Anesthesia ABCs: What to expect when your pet needs surgery or dental work

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Dr. Anna Dunton-Gallagher

Time and time again I hear reasons why people don’t want to have a dental cleaning/lump removed, etc. Sometimes this is cost-associated, but one of the biggest concerns I see among owners is putting their pet under anesthesia. People worry about this more in older pets. I am here to tell you about how anesthesia works at my hospital, and why a patient under anesthesia is as safe as possible.

For pet owners, anesthesia is not routine. It is a once-in-a-while occurrence that is usually associated with a procedure and larger-than-normal cost. For veterinarians and technicians, however, anesthesia happens very often. I will follow anesthesia from start to finish, exactly as it happens at my clinic when I am allowed to do everything. At times, cost issues will inhibit some of the things like blood work, but most of the things I will talk about are not variable. Even more important, most of it is exactly what happens when we have anesthesia ourselves.

Blood work and exam

Often these things are performed a couple of days or weeks before anesthesia, as they usually happen when we identify the problem that requires anesthesia. A complete physical exam lets us determine what needs to be addressed and any other issues. Heart and lung sound combined with palpation of all abdominal organs are the most important. For animals getting a routine procedure like a spay or dental cleaning that has been set up in advance, we may only see them the morning of. We always do a second complete exam right before any medication is given.

Blood work lets us see exactly how organs are functioning. Not every patient gets the same medications around surgery, we will tailor these to each patient based on blood work and exam results. Some blood-work changes may even make us hold off on doing surgery until we are able to investigate more.


After an exam the day of anesthesia, we then administer a pre-medication. The pre-medication serves many purposes. It helps relax animals and helps with pain control. We get a start on decreasing pain and inflammation before it even happens. We also take away any component of anxiety about being in the hospital. We typically place an IV (intravenous) catheter after the pre-medication so even that small amount of discomfort is reduced. We have many options for pre-medications, and the choice is based on each patient.

I take into account if their procedure will cause pain and how much. I use different medications and doses for an orthopedic procedure versus just simple anesthesia for a small-lump removal. I look at their organ function and any other issues (like seizures.) I consider their age and cardiovascular (heart) function. I also look at their level of anxiety. Each decision is based on all of these factors. The even better news? Medications are constantly being evaluated, and being in touch with specialized veterinary professionals and new studies help us always be up to date with the best care.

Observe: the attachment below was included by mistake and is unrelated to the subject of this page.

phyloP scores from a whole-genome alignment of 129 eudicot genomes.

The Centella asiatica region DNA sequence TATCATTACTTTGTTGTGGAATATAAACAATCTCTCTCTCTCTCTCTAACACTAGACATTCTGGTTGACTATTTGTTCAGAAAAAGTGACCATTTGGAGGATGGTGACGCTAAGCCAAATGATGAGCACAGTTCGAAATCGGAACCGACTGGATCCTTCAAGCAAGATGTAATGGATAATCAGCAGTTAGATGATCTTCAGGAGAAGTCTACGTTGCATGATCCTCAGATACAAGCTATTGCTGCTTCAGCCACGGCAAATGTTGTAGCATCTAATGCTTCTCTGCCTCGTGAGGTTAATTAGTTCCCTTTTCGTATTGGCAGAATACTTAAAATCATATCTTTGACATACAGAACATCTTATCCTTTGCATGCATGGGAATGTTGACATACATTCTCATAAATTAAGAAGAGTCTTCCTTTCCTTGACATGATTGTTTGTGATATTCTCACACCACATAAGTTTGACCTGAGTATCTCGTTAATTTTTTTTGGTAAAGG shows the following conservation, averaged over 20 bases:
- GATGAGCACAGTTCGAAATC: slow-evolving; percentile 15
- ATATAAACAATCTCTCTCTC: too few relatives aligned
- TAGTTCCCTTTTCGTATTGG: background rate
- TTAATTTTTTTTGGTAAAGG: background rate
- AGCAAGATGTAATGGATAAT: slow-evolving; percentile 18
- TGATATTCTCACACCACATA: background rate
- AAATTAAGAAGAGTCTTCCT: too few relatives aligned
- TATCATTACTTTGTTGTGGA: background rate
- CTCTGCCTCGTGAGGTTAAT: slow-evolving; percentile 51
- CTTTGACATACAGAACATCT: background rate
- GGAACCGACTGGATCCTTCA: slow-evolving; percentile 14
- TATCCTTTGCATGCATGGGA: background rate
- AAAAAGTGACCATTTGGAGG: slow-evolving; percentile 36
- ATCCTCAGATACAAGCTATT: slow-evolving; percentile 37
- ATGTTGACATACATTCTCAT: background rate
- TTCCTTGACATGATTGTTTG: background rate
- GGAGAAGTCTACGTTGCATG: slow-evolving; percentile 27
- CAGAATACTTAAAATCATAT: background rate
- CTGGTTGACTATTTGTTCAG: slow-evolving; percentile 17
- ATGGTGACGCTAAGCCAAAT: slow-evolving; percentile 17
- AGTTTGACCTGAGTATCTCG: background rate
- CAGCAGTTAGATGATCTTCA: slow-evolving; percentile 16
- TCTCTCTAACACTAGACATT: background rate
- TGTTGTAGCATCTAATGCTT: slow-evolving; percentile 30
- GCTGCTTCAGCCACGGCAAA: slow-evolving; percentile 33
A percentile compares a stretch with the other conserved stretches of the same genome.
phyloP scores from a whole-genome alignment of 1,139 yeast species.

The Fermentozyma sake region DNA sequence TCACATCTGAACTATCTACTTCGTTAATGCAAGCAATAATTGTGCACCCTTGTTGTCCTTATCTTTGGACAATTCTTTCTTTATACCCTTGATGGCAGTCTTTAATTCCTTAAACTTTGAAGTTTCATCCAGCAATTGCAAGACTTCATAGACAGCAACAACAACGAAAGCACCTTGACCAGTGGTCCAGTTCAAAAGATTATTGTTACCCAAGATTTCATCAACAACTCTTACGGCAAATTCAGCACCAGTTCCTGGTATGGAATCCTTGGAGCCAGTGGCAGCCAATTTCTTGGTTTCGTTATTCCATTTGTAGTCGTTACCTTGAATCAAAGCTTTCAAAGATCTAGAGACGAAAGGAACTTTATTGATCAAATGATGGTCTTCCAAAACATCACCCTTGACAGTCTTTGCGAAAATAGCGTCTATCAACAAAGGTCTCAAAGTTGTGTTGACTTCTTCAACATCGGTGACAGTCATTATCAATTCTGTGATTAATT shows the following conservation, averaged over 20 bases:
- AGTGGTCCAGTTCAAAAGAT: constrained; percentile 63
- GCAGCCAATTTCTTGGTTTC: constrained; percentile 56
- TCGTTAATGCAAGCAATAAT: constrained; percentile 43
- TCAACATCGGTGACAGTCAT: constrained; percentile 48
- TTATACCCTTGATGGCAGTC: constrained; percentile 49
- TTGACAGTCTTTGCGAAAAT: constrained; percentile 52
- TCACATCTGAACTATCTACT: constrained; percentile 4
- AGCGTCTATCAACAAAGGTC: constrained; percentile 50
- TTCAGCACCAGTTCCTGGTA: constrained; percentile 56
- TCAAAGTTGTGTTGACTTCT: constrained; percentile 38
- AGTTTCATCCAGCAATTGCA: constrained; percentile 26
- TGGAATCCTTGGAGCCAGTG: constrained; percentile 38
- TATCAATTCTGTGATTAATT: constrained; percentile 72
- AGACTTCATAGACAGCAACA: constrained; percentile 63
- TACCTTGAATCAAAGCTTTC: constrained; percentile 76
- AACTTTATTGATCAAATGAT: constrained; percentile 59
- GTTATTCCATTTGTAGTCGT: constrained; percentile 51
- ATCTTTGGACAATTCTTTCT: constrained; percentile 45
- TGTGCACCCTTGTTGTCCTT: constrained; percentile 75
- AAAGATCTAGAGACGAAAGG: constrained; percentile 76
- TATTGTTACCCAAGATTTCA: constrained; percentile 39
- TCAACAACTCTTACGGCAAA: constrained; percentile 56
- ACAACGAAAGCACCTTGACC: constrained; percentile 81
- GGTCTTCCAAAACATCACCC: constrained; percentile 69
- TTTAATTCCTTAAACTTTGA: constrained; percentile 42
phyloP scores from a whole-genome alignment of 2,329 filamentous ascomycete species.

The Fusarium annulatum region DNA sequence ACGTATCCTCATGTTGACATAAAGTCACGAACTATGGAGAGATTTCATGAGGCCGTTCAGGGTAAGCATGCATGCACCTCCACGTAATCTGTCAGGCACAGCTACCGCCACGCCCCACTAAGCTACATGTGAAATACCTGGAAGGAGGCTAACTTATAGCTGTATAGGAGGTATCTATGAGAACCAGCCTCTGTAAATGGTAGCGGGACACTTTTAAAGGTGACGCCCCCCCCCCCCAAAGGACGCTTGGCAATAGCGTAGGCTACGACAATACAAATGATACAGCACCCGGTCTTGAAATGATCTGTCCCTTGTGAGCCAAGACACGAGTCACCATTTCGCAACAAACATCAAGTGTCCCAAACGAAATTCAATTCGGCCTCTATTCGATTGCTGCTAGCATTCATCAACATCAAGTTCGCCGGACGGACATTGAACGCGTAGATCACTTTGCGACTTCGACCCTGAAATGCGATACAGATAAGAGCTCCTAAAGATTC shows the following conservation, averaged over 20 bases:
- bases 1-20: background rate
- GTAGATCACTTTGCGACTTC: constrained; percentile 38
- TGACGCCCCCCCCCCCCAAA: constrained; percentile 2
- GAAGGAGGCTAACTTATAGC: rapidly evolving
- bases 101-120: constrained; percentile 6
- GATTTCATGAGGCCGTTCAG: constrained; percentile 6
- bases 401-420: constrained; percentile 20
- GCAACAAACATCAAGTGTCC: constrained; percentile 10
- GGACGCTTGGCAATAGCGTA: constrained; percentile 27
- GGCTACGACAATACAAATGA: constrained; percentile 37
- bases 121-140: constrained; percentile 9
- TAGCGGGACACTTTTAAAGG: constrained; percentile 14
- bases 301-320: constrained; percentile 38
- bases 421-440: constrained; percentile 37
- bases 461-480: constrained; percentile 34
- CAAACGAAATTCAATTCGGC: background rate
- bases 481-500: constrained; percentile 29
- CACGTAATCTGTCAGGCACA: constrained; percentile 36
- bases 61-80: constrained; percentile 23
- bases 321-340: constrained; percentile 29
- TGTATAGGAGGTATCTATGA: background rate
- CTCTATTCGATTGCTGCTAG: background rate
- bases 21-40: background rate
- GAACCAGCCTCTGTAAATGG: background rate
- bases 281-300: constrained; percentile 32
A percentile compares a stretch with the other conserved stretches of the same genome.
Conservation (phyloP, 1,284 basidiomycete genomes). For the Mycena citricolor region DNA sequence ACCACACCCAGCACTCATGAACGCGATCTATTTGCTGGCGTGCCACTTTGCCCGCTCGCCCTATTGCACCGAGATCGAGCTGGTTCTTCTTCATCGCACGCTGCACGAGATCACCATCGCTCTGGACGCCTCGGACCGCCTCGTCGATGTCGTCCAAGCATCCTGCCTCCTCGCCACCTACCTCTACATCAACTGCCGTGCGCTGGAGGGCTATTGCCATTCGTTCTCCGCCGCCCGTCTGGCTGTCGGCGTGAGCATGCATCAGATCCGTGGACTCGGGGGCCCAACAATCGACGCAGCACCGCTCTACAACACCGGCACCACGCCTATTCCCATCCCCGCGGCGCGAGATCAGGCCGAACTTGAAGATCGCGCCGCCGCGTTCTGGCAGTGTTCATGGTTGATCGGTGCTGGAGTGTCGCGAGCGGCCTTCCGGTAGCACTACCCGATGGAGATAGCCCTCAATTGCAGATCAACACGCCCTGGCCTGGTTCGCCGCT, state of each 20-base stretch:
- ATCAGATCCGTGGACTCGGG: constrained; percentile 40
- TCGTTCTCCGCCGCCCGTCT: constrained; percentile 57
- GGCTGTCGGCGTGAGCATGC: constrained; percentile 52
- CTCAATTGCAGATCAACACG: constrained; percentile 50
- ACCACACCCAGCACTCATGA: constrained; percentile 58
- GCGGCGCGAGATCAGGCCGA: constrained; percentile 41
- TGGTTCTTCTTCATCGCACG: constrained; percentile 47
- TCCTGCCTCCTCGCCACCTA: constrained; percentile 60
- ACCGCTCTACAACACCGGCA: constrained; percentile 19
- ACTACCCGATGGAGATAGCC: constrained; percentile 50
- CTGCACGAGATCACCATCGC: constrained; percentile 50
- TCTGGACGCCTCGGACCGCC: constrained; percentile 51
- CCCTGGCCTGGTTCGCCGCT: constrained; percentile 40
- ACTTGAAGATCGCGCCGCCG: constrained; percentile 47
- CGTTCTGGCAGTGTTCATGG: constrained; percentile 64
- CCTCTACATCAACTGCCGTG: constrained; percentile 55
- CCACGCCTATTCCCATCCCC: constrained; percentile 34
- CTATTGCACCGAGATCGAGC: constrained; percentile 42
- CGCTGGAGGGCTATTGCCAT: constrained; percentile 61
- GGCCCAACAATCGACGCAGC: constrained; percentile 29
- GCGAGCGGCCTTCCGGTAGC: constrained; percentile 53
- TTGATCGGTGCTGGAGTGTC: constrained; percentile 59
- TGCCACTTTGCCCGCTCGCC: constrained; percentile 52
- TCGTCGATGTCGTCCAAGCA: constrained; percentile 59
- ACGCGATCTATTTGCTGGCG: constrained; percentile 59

The medications of 20 years ago may have worked, but we have so much better information now. I have combinations of seven routine pre-medications that I use. I love studying pain medications and different anesthesia protocols, so I can always make very up-to-date choices for each individual patient.

Intravenous catheter

An intravenous catheter is placed in a sterile site. This means they will have a little bit of hair clipped and the skin scrubbed. These catheters are placed for several reasons. We are able to provide fluids to the patient, which helps them metabolize anesthesia and keeps all organs functioning the same way they would if the patient was awake. Control over the amount of fluids they get helps us have an edge on controlling blood pressure, temperature and other anesthetic parameters.

While anesthetic complications are very rare, it is also good to have immediate access to a vein for injectable medications when needed. We continue fluid support until patients are awake, walking, and typically eating, after surgery. Since patients are fasted the morning of surgery (to help with any vomiting) we like to make sure their hydration and electrolytes are balanced.


After we inject a medication to put the patient under anesthesia (this also varies based on what is best for the patient) we place a tube into their trachea (ET, or endotracheal tube.) This tube delivers anesthetic gas and pure oxygen to the patient for surgery. This also protects the airway and keeps anything from the mouth (even saliva) from entering the lungs while their swallow reflex is inhibited.

Oddly, this is the part that most people with brachycephalic dogs (smoosh-faced, like pugs and bulldogs) worry about the most. This is odd, because these dogs love being intubated. They spend most of their life breathing room air (20 percent oxygen) through small nostrils and a small trachea (windpipe). Now they get to breathe 100 percent oxygen straight into their lungs. These dogs have never felt so oxygenated before! We leave the ET tubes in until they are wide, wide awake to protect their airway. Often these brachycephalic dogs will be awake and look at you and still don’t want their tubes removed.

Next week I will discuss what happens while patients are under anesthesia and during recovery.

Dr. Anna Dunton-Gallagher

Dr. Anna Dunton-Gallagher is a veterinarian at All Points Animal Care in Rutland. Have a question on this or any animal health topic? E-MAIL:

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